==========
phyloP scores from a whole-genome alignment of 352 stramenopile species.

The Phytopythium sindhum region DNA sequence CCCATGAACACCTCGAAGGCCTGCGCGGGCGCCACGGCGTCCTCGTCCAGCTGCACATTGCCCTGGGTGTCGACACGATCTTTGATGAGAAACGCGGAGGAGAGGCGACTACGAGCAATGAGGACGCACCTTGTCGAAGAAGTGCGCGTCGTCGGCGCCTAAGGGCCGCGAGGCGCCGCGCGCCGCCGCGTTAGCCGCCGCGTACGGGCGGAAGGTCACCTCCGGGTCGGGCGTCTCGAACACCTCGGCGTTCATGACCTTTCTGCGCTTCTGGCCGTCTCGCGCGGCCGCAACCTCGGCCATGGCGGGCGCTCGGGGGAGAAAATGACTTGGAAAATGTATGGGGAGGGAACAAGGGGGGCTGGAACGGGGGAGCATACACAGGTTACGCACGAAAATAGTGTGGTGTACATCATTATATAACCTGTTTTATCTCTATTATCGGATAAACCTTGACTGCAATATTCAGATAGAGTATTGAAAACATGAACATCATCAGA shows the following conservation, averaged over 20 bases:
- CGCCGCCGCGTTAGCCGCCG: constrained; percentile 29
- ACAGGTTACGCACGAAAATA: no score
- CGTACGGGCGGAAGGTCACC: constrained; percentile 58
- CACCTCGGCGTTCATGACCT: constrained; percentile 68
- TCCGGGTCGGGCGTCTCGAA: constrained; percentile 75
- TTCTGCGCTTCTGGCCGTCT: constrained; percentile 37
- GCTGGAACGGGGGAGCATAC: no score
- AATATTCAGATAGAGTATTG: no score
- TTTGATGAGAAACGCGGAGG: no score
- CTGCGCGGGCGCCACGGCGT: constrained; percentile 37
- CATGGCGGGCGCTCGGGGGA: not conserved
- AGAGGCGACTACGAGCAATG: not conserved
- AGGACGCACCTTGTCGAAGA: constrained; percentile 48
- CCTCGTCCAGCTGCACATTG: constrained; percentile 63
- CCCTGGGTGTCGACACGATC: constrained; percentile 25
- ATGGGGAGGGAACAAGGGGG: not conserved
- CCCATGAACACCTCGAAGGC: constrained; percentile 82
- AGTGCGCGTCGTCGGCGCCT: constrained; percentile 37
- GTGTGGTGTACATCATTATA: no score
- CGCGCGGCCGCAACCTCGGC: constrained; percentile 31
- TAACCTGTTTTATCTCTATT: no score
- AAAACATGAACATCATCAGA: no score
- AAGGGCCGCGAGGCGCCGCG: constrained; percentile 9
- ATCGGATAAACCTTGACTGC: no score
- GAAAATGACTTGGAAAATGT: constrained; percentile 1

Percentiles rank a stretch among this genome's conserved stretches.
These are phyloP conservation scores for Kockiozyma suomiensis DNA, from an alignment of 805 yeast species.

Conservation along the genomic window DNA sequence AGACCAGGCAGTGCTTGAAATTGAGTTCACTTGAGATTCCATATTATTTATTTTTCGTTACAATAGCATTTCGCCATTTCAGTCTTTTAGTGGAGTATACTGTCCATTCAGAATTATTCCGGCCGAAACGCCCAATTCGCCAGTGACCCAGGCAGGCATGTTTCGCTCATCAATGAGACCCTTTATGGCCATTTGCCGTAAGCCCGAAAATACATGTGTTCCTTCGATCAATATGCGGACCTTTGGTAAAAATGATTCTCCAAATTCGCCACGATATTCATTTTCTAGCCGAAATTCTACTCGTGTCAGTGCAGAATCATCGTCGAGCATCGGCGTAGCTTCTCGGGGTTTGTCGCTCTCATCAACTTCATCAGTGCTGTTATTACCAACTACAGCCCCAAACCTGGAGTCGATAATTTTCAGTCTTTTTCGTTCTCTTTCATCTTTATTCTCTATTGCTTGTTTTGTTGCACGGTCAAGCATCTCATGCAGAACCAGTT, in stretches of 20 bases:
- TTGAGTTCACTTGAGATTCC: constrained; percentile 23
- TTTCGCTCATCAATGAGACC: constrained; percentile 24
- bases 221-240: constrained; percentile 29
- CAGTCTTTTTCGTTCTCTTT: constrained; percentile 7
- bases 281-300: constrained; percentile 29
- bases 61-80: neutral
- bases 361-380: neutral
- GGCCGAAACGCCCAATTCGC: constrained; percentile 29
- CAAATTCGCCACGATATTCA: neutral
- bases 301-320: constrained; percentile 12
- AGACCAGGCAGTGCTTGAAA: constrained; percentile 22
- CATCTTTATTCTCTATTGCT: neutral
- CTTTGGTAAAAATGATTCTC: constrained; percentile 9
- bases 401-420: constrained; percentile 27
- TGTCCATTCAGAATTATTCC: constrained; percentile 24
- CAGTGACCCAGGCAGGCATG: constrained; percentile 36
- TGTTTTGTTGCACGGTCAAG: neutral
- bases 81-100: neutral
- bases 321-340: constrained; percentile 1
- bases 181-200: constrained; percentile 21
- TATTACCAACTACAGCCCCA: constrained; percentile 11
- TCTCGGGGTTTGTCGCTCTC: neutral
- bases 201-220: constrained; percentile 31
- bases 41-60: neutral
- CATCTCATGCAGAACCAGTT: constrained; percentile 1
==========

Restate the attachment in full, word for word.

phyloP scores from a whole-genome alignment of 352 stramenopile species.

The Phytopythium sindhum region DNA sequence CCCATGAACACCTCGAAGGCCTGCGCGGGCGCCACGGCGTCCTCGTCCAGCTGCACATTGCCCTGGGTGTCGACACGATCTTTGATGAGAAACGCGGAGGAGAGGCGACTACGAGCAATGAGGACGCACCTTGTCGAAGAAGTGCGCGTCGTCGGCGCCTAAGGGCCGCGAGGCGCCGCGCGCCGCCGCGTTAGCCGCCGCGTACGGGCGGAAGGTCACCTCCGGGTCGGGCGTCTCGAACACCTCGGCGTTCATGACCTTTCTGCGCTTCTGGCCGTCTCGCGCGGCCGCAACCTCGGCCATGGCGGGCGCTCGGGGGAGAAAATGACTTGGAAAATGTATGGGGAGGGAACAAGGGGGGCTGGAACGGGGGAGCATACACAGGTTACGCACGAAAATAGTGTGGTGTACATCATTATATAACCTGTTTTATCTCTATTATCGGATAAACCTTGACTGCAATATTCAGATAGAGTATTGAAAACATGAACATCATCAGA shows the following conservation, averaged over 20 bases:
- CGCCGCCGCGTTAGCCGCCG: constrained; percentile 29
- ACAGGTTACGCACGAAAATA: no score
- CGTACGGGCGGAAGGTCACC: constrained; percentile 58
- CACCTCGGCGTTCATGACCT: constrained; percentile 68
- TCCGGGTCGGGCGTCTCGAA: constrained; percentile 75
- TTCTGCGCTTCTGGCCGTCT: constrained; percentile 37
- GCTGGAACGGGGGAGCATAC: no score
- AATATTCAGATAGAGTATTG: no score
- TTTGATGAGAAACGCGGAGG: no score
- CTGCGCGGGCGCCACGGCGT: constrained; percentile 37
- CATGGCGGGCGCTCGGGGGA: not conserved
- AGAGGCGACTACGAGCAATG: not conserved
- AGGACGCACCTTGTCGAAGA: constrained; percentile 48
- CCTCGTCCAGCTGCACATTG: constrained; percentile 63
- CCCTGGGTGTCGACACGATC: constrained; percentile 25
- ATGGGGAGGGAACAAGGGGG: not conserved
- CCCATGAACACCTCGAAGGC: constrained; percentile 82
- AGTGCGCGTCGTCGGCGCCT: constrained; percentile 37
- GTGTGGTGTACATCATTATA: no score
- CGCGCGGCCGCAACCTCGGC: constrained; percentile 31
- TAACCTGTTTTATCTCTATT: no score
- AAAACATGAACATCATCAGA: no score
- AAGGGCCGCGAGGCGCCGCG: constrained; percentile 9
- ATCGGATAAACCTTGACTGC: no score
- GAAAATGACTTGGAAAATGT: constrained; percentile 1

Percentiles rank a stretch among this genome's conserved stretches.
These are phyloP conservation scores for Kockiozyma suomiensis DNA, from an alignment of 805 yeast species.

Conservation along the genomic window DNA sequence AGACCAGGCAGTGCTTGAAATTGAGTTCACTTGAGATTCCATATTATTTATTTTTCGTTACAATAGCATTTCGCCATTTCAGTCTTTTAGTGGAGTATACTGTCCATTCAGAATTATTCCGGCCGAAACGCCCAATTCGCCAGTGACCCAGGCAGGCATGTTTCGCTCATCAATGAGACCCTTTATGGCCATTTGCCGTAAGCCCGAAAATACATGTGTTCCTTCGATCAATATGCGGACCTTTGGTAAAAATGATTCTCCAAATTCGCCACGATATTCATTTTCTAGCCGAAATTCTACTCGTGTCAGTGCAGAATCATCGTCGAGCATCGGCGTAGCTTCTCGGGGTTTGTCGCTCTCATCAACTTCATCAGTGCTGTTATTACCAACTACAGCCCCAAACCTGGAGTCGATAATTTTCAGTCTTTTTCGTTCTCTTTCATCTTTATTCTCTATTGCTTGTTTTGTTGCACGGTCAAGCATCTCATGCAGAACCAGTT, in stretches of 20 bases:
- TTGAGTTCACTTGAGATTCC: constrained; percentile 23
- TTTCGCTCATCAATGAGACC: constrained; percentile 24
- bases 221-240: constrained; percentile 29
- CAGTCTTTTTCGTTCTCTTT: constrained; percentile 7
- bases 281-300: constrained; percentile 29
- bases 61-80: neutral
- bases 361-380: neutral
- GGCCGAAACGCCCAATTCGC: constrained; percentile 29
- CAAATTCGCCACGATATTCA: neutral
- bases 301-320: constrained; percentile 12
- AGACCAGGCAGTGCTTGAAA: constrained; percentile 22
- CATCTTTATTCTCTATTGCT: neutral
- CTTTGGTAAAAATGATTCTC: constrained; percentile 9
- bases 401-420: constrained; percentile 27
- TGTCCATTCAGAATTATTCC: constrained; percentile 24
- CAGTGACCCAGGCAGGCATG: constrained; percentile 36
- TGTTTTGTTGCACGGTCAAG: neutral
- bases 81-100: neutral
- bases 321-340: constrained; percentile 1
- bases 181-200: constrained; percentile 21
- TATTACCAACTACAGCCCCA: constrained; percentile 11
- TCTCGGGGTTTGTCGCTCTC: neutral
- bases 201-220: constrained; percentile 31
- bases 41-60: neutral
- CATCTCATGCAGAACCAGTT: constrained; percentile 1